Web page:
Meet Mr IKEA - the billionaire who still flies economy

IKEA founder Ingvar Kamprad made his billions from flat-pack furniture, but at 89, he still lives a modest life.

Peter Iantorno August 19, 2015

As the billionaire founder of IKEA, Ingvar Kamprad, once said: “Nobody ever got rich by wasting money.” And he would know – he still flies economy, stays in cheap hotels and drives the same Volvo he bought 20 years ago!

When he founded IKEA in 1943, Kamprad couldn’t possibly have imagined quite how successful his business would go on to be. 

What started as a little shop selling basic household items has now grown into a massive multinational conglomerate, with 373 stores in 47 countries, selling everything from flat-pack furniture to food from Adelaide to Abu Dhabi, and Detroit to Doha.

IKEA Dubai.jpg IKEA's Dubai store.

While not even Kamprad could have predicted the extent of his success, even from his early years, the signs he would make it in business were encouraging to say the least. At just five years old, the already business-savvy Swede got his first taste of making money, when he realised he could buy matches in bulk and sell them on in smaller batches for a profit.

By the time he was 10 Kamprad had expanded his fledgling empire into selling everything from stationary and seeds, to fish and Christmas tree decorations. The enterprising youngster clearly had an instinct for business.

As well as his business nous, Kamprad also excelled in his studies and, under the promise of a cash reward from his father if he was to achieve good grades at school, he managed to pass all his exams, despite suffering from dyslexia.

Ingvar Kamprad IKEA hometown.jpg Kamprad was brought up near the village of Agunnaryd, Sweden.

With the reward money from his father safely earned, in 1943 Kamprad left education at the age of 17. Now, at this point any normal teenager who had left school with a stack of cash burning a hole in his back pocket would probably have frittered it away, but Ingvar Kamprad was no normal teenager.

Grasping the opportunity, Kamprad decided to take his small-time selling operation up a few notches and launch his own company: IKEA. The name is an acronym for Kamprad’s initials, plus the initials of the family farm where he was born (Elmtaryd) and the nearest village (Agunnaryd).

For the first five years IKEA carried on the good work Kamprad had started in his childhood business, selling photo frames, wallets, and stockings – anything he could turn a profit on - and in 1947, Kamprad introduced furniture to the IKEA product line.

IKEA first ever store opening.jpg Kamprad at the opening of the first IKEA store.

While IKEA enjoyed reasonable success in its early years, the move that really catapulted it into the big time came in 1956, when Kamprad introduced the concept of flat-pack furniture.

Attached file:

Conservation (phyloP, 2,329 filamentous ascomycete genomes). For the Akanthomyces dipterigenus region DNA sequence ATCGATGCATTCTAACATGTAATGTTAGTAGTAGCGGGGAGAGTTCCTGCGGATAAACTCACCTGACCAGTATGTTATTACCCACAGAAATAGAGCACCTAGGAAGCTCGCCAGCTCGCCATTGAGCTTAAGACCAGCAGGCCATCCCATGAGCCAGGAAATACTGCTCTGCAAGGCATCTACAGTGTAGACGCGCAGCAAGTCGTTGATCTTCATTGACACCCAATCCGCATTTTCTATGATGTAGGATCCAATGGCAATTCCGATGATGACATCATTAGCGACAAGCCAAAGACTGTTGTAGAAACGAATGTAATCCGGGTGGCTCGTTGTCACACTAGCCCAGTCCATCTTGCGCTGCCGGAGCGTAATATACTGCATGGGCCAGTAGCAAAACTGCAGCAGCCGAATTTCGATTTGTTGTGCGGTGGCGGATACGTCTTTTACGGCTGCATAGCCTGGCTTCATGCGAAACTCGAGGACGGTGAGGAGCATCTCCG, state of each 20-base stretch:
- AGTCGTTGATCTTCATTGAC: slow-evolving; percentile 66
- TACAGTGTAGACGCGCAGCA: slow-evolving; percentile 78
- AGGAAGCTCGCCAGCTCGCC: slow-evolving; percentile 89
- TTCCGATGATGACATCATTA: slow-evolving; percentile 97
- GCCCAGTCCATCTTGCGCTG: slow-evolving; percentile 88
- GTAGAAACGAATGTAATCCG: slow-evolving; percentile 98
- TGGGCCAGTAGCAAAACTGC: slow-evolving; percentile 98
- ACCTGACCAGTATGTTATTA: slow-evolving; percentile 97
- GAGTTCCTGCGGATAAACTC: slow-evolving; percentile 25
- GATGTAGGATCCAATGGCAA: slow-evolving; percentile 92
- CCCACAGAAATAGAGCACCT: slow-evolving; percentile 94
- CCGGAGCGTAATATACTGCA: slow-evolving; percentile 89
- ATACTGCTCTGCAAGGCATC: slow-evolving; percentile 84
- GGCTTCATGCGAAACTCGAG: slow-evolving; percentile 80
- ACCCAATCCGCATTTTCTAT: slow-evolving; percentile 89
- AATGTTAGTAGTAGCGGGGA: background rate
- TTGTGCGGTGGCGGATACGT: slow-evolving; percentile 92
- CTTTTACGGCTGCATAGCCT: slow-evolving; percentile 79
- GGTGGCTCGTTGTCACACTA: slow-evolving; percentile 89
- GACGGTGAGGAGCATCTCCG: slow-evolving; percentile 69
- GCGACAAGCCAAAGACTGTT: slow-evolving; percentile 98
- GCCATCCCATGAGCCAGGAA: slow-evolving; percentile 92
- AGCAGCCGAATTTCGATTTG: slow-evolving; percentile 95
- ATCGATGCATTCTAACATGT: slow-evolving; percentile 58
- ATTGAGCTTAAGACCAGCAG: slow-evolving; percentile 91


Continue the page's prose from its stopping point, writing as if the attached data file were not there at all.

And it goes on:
While it might seem like a terrible idea when you’re wrestling with a wardrobe or corralling a coffee table, the flat-pack concept was a real game-changer in the business. Suddenly furniture was far cheaper to produce, store and transport, meaning those savings could be passed on to the customer.

Needless to say the success has been astounding. Although the complex structure of IKEA and its various offshoots and subsidiaries make calculating Kamprad’s wealth complicated to say the least - with estimates varying from $3.5 billion to more than $48 billion - even at the most conservative end of the scale, he is more than comfortable.

Ingvar Kamprad IKEA house.jpg Despite his huge riches, Kamprad prefers to live in this modest bungalow, rather than a mansion.

It is worth remembering that aside from his outstanding business career, Kamprad hasn’t been immune from controversy. In 1973 he made the unpopular move of shifting the IKEA headquarters from Sweden to Copenhagen, Denmark, in order to avoid unfavourable tax rates. He also moved himself and his family to Switzerland to dodge the strict Swedish taxes.

And then there’s the time he refers to as “the greatest mistake of my life” – the brief period in his teens when he became involved with the pro-fascist New Swedish Movement. After his former affiliation was made public during the 1990s, he wrote a letter to his employees asking for forgiveness. He also devoted two chapters in his 1998 book The History of IKEA to apologise for his past, which he put down to him being influenced by his grandmother who was, “a great admirer of Hitler”.

However, despite his controversial past, which will always tarnish his reputation somewhat, the way he acts with such humility today, living a simple life, resisting the urge to make audacious purchases with his vast wealth and continuing to drive that beaten-up Volvo, is a breath of fresh air.